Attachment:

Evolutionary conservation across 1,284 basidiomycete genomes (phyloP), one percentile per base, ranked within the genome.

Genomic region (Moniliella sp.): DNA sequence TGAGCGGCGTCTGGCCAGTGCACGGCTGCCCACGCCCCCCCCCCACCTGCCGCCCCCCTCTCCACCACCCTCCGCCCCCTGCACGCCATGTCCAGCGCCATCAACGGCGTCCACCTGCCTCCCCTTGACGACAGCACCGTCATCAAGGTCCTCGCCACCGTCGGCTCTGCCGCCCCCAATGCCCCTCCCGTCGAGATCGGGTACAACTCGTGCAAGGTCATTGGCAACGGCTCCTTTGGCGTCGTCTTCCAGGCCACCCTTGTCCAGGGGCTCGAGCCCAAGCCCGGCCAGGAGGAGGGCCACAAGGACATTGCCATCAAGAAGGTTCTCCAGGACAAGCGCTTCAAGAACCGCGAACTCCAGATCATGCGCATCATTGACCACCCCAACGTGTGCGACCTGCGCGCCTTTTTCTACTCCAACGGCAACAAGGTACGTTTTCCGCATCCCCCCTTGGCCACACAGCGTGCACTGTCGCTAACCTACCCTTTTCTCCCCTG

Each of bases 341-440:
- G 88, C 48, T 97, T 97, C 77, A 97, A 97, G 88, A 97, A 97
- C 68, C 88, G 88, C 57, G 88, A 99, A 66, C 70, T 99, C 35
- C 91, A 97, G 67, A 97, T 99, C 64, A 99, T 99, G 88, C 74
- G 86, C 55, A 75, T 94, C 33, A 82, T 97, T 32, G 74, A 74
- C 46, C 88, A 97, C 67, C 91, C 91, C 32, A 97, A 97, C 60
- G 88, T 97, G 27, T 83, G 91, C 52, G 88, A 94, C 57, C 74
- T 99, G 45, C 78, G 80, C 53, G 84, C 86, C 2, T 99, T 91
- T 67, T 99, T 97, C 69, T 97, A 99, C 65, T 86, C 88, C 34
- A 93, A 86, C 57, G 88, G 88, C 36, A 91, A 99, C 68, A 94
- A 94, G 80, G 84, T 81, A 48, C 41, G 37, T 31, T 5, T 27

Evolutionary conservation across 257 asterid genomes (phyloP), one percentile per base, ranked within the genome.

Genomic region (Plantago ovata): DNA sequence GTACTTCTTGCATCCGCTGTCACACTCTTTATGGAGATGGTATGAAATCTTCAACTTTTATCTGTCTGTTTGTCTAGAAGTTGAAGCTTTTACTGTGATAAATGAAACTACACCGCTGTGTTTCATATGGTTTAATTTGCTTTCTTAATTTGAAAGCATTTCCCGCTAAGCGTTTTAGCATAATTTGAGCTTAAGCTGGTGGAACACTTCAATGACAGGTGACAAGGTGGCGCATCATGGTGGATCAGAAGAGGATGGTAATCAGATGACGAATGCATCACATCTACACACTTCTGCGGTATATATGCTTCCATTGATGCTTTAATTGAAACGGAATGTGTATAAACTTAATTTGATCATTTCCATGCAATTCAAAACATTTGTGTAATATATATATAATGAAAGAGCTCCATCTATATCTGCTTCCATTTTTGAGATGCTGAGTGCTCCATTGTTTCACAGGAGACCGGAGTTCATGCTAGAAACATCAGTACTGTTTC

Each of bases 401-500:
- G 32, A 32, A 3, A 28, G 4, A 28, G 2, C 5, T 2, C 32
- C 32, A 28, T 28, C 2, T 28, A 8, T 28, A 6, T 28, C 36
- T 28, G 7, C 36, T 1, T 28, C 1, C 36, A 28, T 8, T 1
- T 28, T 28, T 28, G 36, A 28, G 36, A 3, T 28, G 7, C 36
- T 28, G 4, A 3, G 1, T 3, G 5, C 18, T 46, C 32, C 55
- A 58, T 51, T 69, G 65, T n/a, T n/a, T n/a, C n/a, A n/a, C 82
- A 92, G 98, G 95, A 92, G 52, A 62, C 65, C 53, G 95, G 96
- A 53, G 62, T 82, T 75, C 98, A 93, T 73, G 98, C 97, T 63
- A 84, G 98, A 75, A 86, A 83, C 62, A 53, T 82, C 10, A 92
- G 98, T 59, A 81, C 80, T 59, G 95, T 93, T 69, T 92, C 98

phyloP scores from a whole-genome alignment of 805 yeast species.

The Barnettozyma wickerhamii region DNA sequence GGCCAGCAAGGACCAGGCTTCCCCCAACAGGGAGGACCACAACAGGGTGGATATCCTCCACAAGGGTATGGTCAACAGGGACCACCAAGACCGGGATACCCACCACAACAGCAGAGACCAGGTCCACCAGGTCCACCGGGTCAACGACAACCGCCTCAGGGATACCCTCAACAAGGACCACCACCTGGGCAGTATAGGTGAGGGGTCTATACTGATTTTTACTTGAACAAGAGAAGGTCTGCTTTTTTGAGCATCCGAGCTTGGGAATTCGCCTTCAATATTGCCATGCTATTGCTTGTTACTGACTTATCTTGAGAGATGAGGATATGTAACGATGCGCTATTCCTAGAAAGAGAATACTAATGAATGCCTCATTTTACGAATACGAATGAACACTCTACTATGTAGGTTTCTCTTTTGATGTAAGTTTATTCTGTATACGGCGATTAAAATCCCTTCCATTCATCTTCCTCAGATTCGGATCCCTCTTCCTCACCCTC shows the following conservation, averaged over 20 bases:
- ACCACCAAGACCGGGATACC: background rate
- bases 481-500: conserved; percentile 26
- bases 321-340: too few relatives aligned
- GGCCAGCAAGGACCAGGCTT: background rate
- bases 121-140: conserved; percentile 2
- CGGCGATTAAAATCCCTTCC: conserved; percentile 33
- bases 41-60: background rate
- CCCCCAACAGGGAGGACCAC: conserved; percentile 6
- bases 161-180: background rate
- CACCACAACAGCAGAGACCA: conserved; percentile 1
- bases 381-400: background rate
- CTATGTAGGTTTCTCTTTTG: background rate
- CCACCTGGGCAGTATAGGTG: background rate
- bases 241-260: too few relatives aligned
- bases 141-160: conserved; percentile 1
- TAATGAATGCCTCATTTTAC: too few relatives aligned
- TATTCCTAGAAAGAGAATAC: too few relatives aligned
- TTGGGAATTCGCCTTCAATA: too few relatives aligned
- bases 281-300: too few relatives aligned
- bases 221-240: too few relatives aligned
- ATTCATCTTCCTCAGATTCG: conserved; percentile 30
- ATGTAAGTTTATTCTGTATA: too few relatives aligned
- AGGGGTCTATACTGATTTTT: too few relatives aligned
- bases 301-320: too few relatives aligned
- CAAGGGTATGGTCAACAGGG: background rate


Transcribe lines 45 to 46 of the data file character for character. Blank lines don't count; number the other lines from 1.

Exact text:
- TATTCCTAGAAAGAGAATAC: too few relatives aligned
- TTGGGAATTCGCCTTCAATA: too few relatives aligned